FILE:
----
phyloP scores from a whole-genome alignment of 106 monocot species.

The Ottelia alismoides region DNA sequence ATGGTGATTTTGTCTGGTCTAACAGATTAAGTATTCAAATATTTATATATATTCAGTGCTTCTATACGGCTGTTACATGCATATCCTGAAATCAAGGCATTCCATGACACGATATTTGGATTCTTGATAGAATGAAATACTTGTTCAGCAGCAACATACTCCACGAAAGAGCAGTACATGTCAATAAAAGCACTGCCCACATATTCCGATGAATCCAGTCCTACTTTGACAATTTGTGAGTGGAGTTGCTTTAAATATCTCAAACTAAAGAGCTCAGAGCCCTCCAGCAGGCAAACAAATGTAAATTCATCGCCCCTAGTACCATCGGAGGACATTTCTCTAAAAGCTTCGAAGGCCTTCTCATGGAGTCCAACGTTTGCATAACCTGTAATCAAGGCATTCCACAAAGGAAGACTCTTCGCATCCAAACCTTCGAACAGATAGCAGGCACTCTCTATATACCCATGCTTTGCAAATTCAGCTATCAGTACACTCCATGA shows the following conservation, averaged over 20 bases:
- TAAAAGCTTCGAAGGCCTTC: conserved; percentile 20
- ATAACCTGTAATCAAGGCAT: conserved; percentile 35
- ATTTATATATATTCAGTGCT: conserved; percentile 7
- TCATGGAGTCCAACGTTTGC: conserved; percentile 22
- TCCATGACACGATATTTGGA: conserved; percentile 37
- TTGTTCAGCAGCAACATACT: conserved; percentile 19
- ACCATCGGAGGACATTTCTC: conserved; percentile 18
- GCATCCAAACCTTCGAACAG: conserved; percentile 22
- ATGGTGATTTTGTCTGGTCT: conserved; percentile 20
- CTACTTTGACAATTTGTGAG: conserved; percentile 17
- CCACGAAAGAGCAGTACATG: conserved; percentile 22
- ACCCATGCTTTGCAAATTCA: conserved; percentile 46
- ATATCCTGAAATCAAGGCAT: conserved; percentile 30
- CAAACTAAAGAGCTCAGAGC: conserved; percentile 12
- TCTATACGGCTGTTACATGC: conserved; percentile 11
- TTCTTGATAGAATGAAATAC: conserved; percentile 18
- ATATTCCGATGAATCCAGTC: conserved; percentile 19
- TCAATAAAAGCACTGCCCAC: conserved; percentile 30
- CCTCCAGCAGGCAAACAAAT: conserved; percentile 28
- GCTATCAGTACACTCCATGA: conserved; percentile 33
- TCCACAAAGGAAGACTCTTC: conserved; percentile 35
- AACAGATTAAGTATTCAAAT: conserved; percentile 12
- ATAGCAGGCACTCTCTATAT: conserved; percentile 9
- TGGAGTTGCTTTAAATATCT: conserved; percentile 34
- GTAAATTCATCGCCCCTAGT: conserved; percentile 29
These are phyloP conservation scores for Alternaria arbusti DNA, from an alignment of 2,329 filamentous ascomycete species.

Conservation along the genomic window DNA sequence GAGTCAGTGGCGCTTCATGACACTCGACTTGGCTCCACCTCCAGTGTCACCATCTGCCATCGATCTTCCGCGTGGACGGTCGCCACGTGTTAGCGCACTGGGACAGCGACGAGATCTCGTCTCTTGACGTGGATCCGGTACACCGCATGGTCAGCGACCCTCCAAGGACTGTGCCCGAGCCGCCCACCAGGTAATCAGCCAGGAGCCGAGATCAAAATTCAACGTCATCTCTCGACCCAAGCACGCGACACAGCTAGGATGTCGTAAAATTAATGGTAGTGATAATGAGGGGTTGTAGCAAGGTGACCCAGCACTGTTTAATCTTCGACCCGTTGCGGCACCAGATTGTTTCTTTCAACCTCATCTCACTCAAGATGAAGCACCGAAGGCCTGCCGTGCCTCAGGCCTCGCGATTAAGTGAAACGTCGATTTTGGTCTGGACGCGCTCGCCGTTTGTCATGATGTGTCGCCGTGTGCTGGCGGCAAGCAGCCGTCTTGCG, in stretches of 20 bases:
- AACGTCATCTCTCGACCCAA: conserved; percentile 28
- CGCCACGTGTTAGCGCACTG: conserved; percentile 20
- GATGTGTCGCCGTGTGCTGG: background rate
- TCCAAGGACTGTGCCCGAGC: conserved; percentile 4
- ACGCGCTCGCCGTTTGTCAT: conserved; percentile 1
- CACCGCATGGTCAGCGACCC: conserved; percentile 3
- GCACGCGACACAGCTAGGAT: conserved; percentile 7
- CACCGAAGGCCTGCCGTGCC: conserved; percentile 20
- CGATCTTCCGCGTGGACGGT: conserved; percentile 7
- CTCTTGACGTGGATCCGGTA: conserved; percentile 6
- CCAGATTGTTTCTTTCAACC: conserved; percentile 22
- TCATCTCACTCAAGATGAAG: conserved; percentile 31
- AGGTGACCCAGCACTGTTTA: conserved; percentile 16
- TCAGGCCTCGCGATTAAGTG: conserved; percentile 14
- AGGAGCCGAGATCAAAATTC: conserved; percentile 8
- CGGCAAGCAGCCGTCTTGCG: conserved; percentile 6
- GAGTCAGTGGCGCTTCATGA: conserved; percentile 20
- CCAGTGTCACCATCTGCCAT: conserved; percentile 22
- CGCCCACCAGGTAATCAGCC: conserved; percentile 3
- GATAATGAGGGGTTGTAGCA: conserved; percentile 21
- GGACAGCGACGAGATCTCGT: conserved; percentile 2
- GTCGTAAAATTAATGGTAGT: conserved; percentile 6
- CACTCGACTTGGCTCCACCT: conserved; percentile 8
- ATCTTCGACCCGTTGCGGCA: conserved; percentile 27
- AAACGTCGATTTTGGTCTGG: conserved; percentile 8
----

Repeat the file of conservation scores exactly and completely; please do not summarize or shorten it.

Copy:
phyloP scores from a whole-genome alignment of 106 monocot species.

The Ottelia alismoides region DNA sequence ATGGTGATTTTGTCTGGTCTAACAGATTAAGTATTCAAATATTTATATATATTCAGTGCTTCTATACGGCTGTTACATGCATATCCTGAAATCAAGGCATTCCATGACACGATATTTGGATTCTTGATAGAATGAAATACTTGTTCAGCAGCAACATACTCCACGAAAGAGCAGTACATGTCAATAAAAGCACTGCCCACATATTCCGATGAATCCAGTCCTACTTTGACAATTTGTGAGTGGAGTTGCTTTAAATATCTCAAACTAAAGAGCTCAGAGCCCTCCAGCAGGCAAACAAATGTAAATTCATCGCCCCTAGTACCATCGGAGGACATTTCTCTAAAAGCTTCGAAGGCCTTCTCATGGAGTCCAACGTTTGCATAACCTGTAATCAAGGCATTCCACAAAGGAAGACTCTTCGCATCCAAACCTTCGAACAGATAGCAGGCACTCTCTATATACCCATGCTTTGCAAATTCAGCTATCAGTACACTCCATGA shows the following conservation, averaged over 20 bases:
- TAAAAGCTTCGAAGGCCTTC: conserved; percentile 20
- ATAACCTGTAATCAAGGCAT: conserved; percentile 35
- ATTTATATATATTCAGTGCT: conserved; percentile 7
- TCATGGAGTCCAACGTTTGC: conserved; percentile 22
- TCCATGACACGATATTTGGA: conserved; percentile 37
- TTGTTCAGCAGCAACATACT: conserved; percentile 19
- ACCATCGGAGGACATTTCTC: conserved; percentile 18
- GCATCCAAACCTTCGAACAG: conserved; percentile 22
- ATGGTGATTTTGTCTGGTCT: conserved; percentile 20
- CTACTTTGACAATTTGTGAG: conserved; percentile 17
- CCACGAAAGAGCAGTACATG: conserved; percentile 22
- ACCCATGCTTTGCAAATTCA: conserved; percentile 46
- ATATCCTGAAATCAAGGCAT: conserved; percentile 30
- CAAACTAAAGAGCTCAGAGC: conserved; percentile 12
- TCTATACGGCTGTTACATGC: conserved; percentile 11
- TTCTTGATAGAATGAAATAC: conserved; percentile 18
- ATATTCCGATGAATCCAGTC: conserved; percentile 19
- TCAATAAAAGCACTGCCCAC: conserved; percentile 30
- CCTCCAGCAGGCAAACAAAT: conserved; percentile 28
- GCTATCAGTACACTCCATGA: conserved; percentile 33
- TCCACAAAGGAAGACTCTTC: conserved; percentile 35
- AACAGATTAAGTATTCAAAT: conserved; percentile 12
- ATAGCAGGCACTCTCTATAT: conserved; percentile 9
- TGGAGTTGCTTTAAATATCT: conserved; percentile 34
- GTAAATTCATCGCCCCTAGT: conserved; percentile 29
These are phyloP conservation scores for Alternaria arbusti DNA, from an alignment of 2,329 filamentous ascomycete species.

Conservation along the genomic window DNA sequence GAGTCAGTGGCGCTTCATGACACTCGACTTGGCTCCACCTCCAGTGTCACCATCTGCCATCGATCTTCCGCGTGGACGGTCGCCACGTGTTAGCGCACTGGGACAGCGACGAGATCTCGTCTCTTGACGTGGATCCGGTACACCGCATGGTCAGCGACCCTCCAAGGACTGTGCCCGAGCCGCCCACCAGGTAATCAGCCAGGAGCCGAGATCAAAATTCAACGTCATCTCTCGACCCAAGCACGCGACACAGCTAGGATGTCGTAAAATTAATGGTAGTGATAATGAGGGGTTGTAGCAAGGTGACCCAGCACTGTTTAATCTTCGACCCGTTGCGGCACCAGATTGTTTCTTTCAACCTCATCTCACTCAAGATGAAGCACCGAAGGCCTGCCGTGCCTCAGGCCTCGCGATTAAGTGAAACGTCGATTTTGGTCTGGACGCGCTCGCCGTTTGTCATGATGTGTCGCCGTGTGCTGGCGGCAAGCAGCCGTCTTGCG, in stretches of 20 bases:
- AACGTCATCTCTCGACCCAA: conserved; percentile 28
- CGCCACGTGTTAGCGCACTG: conserved; percentile 20
- GATGTGTCGCCGTGTGCTGG: background rate
- TCCAAGGACTGTGCCCGAGC: conserved; percentile 4
- ACGCGCTCGCCGTTTGTCAT: conserved; percentile 1
- CACCGCATGGTCAGCGACCC: conserved; percentile 3
- GCACGCGACACAGCTAGGAT: conserved; percentile 7
- CACCGAAGGCCTGCCGTGCC: conserved; percentile 20
- CGATCTTCCGCGTGGACGGT: conserved; percentile 7
- CTCTTGACGTGGATCCGGTA: conserved; percentile 6
- CCAGATTGTTTCTTTCAACC: conserved; percentile 22
- TCATCTCACTCAAGATGAAG: conserved; percentile 31
- AGGTGACCCAGCACTGTTTA: conserved; percentile 16
- TCAGGCCTCGCGATTAAGTG: conserved; percentile 14
- AGGAGCCGAGATCAAAATTC: conserved; percentile 8
- CGGCAAGCAGCCGTCTTGCG: conserved; percentile 6
- GAGTCAGTGGCGCTTCATGA: conserved; percentile 20
- CCAGTGTCACCATCTGCCAT: conserved; percentile 22
- CGCCCACCAGGTAATCAGCC: conserved; percentile 3
- GATAATGAGGGGTTGTAGCA: conserved; percentile 21
- GGACAGCGACGAGATCTCGT: conserved; percentile 2
- GTCGTAAAATTAATGGTAGT: conserved; percentile 6
- CACTCGACTTGGCTCCACCT: conserved; percentile 8
- ATCTTCGACCCGTTGCGGCA: conserved; percentile 27
- AAACGTCGATTTTGGTCTGG: conserved; percentile 8